WASHINGTON —For a brief period in the Eisenhower era, the world’s fastest man was arguably an American sprinter who trained on his family’s cotton and carrot farm, chased jack rabbits through the Rio Grande Valley and turned down scholarship offers from major schools to attend a small Christian college in west Texas.
From 1956 to 1958, Bobby Morrow won all the major sprinting titles for which he competed, capped by three gold medals at the 1956 Olympics in Melbourne, Australia. Not since Jesse Owens had a sprinter so dominated the Olympic track. Not until Carl Lewis and Usain Bolt would a man do so again.
Mr. Morrow set 14 world records, according to the international governing body World Athletics, and appeared on ‘‘The Ed Sullivan Show,’’ landed on the cover of Life magazine, and was named Sportsman of the Year by Sports Illustrated, beating out baseball’s Mickey Mantle, who had just won the triple crown of hitting, and Don Larsen, who pitched the only perfect game in World Series history.
But as the years went by, Mr. Morrow retreated from the public eye and was largely forgotten, described in a 2016 Guardian headline as ‘‘the greatest Olympic sprinter you've never heard of.’’ Frustrated by his ill-fated business ventures, media coverage, and last-minute rejection from the 1960 US Olympic team, he returned to his hometown in the valley, where he ran a sugar-cane farm and woodworking business and, as he had in his youth, outpaced rabbits, catching one in each hand to surprise his youngest daughter.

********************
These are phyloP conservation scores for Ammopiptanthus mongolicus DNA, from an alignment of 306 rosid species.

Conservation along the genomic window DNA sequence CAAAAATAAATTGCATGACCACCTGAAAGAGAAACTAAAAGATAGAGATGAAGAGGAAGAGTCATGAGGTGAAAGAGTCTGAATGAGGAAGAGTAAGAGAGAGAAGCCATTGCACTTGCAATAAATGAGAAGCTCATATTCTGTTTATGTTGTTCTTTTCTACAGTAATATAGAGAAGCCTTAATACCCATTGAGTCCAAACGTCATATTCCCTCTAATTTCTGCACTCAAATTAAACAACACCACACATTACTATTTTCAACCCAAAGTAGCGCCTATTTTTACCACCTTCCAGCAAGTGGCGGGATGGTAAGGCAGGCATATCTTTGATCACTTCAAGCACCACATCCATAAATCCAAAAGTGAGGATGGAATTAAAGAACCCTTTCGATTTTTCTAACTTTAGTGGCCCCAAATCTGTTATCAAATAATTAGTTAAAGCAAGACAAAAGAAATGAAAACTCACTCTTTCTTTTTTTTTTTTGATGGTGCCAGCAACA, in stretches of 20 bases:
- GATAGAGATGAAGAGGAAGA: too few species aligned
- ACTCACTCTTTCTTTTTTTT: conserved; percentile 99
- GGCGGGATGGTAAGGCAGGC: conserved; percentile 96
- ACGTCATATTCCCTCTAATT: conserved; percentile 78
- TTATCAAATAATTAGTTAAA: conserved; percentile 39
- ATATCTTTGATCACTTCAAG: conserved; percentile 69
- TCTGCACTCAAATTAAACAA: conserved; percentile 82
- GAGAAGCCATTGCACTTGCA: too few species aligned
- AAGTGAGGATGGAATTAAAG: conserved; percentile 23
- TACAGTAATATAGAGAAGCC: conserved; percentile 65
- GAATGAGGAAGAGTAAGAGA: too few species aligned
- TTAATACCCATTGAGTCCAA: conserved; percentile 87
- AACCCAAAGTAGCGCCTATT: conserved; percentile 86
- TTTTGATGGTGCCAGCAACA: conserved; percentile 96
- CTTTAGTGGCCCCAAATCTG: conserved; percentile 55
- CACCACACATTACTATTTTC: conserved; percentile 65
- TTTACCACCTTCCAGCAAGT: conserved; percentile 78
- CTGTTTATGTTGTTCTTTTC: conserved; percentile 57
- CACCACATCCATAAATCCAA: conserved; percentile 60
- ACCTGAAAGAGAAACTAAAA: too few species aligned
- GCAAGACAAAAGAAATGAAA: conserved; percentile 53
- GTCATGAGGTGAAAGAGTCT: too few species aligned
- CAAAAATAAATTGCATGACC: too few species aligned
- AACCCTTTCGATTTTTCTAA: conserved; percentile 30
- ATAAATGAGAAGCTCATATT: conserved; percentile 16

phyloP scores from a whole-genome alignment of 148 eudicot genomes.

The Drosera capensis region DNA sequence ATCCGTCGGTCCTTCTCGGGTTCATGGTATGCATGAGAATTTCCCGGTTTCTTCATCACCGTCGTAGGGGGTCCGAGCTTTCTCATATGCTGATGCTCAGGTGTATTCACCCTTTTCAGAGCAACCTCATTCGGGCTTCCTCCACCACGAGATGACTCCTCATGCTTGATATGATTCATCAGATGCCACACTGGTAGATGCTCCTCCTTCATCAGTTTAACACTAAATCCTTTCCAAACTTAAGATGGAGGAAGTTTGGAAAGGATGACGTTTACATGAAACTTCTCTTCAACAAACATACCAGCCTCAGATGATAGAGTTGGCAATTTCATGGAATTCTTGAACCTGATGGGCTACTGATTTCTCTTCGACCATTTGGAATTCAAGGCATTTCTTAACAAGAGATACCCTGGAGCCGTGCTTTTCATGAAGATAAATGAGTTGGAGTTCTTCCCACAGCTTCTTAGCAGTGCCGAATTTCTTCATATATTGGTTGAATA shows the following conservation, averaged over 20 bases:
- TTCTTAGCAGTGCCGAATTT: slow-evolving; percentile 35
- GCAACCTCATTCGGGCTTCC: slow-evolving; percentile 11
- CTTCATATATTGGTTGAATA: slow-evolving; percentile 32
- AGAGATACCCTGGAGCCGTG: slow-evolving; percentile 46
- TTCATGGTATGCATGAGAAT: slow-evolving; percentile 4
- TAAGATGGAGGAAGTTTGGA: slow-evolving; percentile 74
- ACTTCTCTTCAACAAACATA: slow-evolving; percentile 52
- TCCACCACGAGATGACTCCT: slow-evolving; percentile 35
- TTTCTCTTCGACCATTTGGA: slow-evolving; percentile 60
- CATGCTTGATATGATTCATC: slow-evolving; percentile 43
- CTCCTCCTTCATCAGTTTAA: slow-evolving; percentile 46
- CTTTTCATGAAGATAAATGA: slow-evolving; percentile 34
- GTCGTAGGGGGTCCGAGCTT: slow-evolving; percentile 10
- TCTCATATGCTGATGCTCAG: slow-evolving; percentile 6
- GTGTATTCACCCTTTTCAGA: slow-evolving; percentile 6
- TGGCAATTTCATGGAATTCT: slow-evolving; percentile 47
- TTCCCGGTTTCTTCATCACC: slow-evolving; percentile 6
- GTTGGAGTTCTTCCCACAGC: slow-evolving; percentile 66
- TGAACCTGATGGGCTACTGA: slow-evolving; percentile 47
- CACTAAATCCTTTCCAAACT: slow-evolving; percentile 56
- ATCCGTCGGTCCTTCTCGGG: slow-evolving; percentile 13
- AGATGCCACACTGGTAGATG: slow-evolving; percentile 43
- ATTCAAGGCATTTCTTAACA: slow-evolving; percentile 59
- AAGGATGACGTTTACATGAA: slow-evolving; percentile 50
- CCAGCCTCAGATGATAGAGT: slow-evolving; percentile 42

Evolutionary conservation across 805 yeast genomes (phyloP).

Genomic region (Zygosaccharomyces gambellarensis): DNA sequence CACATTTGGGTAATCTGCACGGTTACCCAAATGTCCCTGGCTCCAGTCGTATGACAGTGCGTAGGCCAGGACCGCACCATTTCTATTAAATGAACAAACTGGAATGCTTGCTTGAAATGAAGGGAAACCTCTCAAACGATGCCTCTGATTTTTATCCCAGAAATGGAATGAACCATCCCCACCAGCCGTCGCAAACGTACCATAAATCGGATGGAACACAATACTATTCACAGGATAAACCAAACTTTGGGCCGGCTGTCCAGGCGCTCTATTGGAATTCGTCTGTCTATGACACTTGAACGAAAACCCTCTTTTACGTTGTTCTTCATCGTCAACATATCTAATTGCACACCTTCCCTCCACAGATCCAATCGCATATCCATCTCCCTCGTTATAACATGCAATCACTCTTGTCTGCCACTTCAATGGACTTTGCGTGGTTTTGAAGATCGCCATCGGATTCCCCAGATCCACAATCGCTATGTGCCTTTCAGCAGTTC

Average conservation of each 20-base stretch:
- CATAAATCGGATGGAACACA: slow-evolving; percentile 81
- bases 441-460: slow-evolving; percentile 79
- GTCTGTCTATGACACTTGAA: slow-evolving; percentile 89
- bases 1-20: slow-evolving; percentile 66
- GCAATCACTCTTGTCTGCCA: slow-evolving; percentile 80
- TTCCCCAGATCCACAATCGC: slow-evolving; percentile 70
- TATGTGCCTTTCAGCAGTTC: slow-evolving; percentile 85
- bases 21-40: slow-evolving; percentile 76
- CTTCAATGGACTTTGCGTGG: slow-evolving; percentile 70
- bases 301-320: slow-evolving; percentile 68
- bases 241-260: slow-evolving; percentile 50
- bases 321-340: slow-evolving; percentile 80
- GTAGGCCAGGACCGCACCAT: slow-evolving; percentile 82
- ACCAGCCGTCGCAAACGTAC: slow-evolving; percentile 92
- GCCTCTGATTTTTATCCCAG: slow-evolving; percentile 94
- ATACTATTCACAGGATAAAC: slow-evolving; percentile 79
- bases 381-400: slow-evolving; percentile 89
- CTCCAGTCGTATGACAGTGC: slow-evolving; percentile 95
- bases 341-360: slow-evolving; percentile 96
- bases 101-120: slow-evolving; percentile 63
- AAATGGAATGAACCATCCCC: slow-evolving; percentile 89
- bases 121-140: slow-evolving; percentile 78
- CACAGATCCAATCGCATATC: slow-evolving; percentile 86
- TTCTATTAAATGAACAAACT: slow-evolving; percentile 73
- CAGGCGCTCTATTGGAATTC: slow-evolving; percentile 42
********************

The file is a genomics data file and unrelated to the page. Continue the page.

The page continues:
He was 84 when he died May 30 at his home in Harlingen, Texas. His daughter Elizabeth Kelton said he had a blood disorder and chose to go into hospice care rather than continue treatment.
Mr. Morrow was a 21-year-old student at Abilene Christian College, now a university, when he traveled 48 hours by plane to compete in the Melbourne Olympics. Humble and handsome, with close-cropped brown hair, he was a lay preacher who neither drank nor smoked, and he became a 6-foot-1 poster child for his Churches of Christ-affiliated college. Texas Monthly would later call him the ‘‘Fastest Nice Christian Boy in the World.’’
‘‘Bobby had a fluidity of motion like nothing I'd ever seen,’’ Abilene Christian coach Oliver Jackson told Sports Illustrated in 2000. ‘‘He could run a 220 with a root beer float on his head and never spill a drop. I made an adjustment to his start when Bobby was a freshman. After that, my only advice to him was to change his major from ag sciences to speech, because he'd be destined to make a bunch of them.’’